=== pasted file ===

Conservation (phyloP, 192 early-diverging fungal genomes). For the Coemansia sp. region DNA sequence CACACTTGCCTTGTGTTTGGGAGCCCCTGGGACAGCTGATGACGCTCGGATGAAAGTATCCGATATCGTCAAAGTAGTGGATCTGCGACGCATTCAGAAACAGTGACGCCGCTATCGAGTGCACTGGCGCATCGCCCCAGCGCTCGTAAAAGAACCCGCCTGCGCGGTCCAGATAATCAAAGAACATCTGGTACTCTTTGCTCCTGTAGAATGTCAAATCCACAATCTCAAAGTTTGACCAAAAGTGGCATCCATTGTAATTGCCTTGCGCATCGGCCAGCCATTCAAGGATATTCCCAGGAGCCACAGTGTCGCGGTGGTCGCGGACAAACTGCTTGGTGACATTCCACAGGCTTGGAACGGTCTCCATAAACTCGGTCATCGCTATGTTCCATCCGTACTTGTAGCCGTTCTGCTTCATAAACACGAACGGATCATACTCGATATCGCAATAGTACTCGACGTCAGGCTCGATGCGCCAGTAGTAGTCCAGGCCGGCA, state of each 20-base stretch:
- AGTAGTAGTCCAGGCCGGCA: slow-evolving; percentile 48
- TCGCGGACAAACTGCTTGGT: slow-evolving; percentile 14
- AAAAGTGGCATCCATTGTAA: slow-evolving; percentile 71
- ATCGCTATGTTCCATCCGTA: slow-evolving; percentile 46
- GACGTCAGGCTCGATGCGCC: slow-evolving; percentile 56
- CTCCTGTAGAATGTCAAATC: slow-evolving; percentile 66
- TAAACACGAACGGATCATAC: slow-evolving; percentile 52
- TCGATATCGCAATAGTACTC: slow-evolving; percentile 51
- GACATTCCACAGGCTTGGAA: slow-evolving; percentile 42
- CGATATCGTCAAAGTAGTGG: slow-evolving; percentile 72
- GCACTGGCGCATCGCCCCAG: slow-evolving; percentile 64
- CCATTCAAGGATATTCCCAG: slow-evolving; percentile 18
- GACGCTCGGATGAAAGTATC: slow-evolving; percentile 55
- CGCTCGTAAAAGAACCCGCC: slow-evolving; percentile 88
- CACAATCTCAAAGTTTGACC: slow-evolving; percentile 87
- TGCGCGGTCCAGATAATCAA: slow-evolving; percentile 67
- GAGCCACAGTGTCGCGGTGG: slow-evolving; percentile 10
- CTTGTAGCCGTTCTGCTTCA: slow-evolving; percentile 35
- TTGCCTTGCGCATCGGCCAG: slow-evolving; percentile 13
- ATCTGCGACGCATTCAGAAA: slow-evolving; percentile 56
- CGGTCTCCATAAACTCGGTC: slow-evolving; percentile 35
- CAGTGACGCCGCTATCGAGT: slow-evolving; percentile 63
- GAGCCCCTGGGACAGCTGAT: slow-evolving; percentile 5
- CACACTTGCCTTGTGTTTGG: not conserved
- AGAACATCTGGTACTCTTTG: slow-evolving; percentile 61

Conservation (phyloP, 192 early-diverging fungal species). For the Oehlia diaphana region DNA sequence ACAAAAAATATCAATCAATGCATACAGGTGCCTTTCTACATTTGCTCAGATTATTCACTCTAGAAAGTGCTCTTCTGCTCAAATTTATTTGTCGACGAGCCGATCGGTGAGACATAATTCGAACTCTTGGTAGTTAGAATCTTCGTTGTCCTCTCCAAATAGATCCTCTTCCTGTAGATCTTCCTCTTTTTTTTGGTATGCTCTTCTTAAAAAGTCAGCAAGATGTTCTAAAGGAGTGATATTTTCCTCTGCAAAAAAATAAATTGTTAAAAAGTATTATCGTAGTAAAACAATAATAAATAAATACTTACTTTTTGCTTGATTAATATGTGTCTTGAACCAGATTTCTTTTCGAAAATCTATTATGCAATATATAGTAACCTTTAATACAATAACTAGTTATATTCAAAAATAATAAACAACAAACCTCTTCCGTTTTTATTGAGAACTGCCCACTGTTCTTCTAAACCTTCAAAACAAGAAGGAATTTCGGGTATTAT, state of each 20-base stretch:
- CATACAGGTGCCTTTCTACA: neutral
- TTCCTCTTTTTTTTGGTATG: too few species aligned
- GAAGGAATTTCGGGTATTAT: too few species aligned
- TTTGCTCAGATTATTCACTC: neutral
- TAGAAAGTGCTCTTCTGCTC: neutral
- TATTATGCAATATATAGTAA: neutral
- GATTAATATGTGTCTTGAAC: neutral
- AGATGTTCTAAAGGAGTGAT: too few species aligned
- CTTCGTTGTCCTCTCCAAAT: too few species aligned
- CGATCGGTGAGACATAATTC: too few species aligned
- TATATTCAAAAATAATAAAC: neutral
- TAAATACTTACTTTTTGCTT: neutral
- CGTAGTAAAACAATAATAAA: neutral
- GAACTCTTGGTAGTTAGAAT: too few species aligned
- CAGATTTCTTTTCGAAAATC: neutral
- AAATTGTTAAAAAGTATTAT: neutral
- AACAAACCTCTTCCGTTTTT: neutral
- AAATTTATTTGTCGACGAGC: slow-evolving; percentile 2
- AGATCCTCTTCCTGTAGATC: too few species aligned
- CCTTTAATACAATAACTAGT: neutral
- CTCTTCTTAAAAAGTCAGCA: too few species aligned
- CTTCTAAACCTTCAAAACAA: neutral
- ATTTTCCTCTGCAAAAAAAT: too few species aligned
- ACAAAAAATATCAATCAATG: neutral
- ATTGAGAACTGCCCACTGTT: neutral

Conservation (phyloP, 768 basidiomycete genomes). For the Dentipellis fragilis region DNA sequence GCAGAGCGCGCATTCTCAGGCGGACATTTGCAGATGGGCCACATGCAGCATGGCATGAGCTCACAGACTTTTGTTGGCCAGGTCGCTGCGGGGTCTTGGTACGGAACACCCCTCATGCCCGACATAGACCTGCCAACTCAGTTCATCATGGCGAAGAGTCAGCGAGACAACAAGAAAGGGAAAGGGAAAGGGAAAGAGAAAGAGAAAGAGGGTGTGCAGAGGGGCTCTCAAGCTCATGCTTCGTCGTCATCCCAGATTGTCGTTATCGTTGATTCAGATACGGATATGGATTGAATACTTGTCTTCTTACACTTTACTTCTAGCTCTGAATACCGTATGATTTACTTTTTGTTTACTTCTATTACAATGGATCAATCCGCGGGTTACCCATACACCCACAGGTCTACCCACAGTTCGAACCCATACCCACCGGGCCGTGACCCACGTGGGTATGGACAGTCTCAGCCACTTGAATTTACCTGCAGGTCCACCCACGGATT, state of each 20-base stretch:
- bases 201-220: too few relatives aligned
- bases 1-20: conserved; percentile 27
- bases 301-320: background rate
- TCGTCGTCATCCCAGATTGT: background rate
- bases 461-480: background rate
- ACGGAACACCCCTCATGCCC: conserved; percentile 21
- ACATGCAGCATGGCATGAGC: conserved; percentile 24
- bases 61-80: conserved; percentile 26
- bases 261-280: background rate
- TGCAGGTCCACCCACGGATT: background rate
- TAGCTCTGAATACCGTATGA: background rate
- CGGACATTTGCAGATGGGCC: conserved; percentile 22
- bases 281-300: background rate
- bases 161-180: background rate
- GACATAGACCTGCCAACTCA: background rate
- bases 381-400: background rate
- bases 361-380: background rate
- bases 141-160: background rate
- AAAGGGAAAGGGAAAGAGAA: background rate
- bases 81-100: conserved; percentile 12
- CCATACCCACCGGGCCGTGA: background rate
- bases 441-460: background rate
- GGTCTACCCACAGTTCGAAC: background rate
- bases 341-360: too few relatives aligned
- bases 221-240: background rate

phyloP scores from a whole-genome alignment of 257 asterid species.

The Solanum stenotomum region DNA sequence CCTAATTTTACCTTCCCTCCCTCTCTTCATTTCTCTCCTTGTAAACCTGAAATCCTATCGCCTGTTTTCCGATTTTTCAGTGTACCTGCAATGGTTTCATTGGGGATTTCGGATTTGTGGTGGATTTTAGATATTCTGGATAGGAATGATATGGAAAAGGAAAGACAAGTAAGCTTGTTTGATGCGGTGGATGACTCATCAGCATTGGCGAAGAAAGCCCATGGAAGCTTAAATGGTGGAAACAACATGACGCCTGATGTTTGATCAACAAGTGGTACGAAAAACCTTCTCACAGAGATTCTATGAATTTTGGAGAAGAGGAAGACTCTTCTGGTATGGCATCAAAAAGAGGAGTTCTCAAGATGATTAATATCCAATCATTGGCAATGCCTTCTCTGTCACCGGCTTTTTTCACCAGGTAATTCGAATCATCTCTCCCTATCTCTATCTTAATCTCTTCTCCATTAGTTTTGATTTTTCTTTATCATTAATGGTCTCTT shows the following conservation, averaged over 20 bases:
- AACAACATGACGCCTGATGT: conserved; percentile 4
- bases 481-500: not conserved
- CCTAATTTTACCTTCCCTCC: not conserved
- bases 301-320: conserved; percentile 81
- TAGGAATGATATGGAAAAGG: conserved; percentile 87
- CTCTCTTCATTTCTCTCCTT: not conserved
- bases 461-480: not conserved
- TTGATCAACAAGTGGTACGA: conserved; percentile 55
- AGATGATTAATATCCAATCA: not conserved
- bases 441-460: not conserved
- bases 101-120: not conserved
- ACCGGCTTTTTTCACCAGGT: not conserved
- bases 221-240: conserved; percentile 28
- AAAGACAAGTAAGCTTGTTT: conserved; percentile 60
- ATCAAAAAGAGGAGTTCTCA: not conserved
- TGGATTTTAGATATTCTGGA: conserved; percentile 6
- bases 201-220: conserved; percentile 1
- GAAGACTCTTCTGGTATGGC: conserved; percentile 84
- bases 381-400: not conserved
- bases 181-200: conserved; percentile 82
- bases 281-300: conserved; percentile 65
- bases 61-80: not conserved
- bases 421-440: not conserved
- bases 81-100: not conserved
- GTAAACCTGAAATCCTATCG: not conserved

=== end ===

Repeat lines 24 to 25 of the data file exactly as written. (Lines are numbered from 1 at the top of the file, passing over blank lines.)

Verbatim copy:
- GAGCCCCTGGGACAGCTGAT: slow-evolving; percentile 5
- CACACTTGCCTTGTGTTTGG: not conserved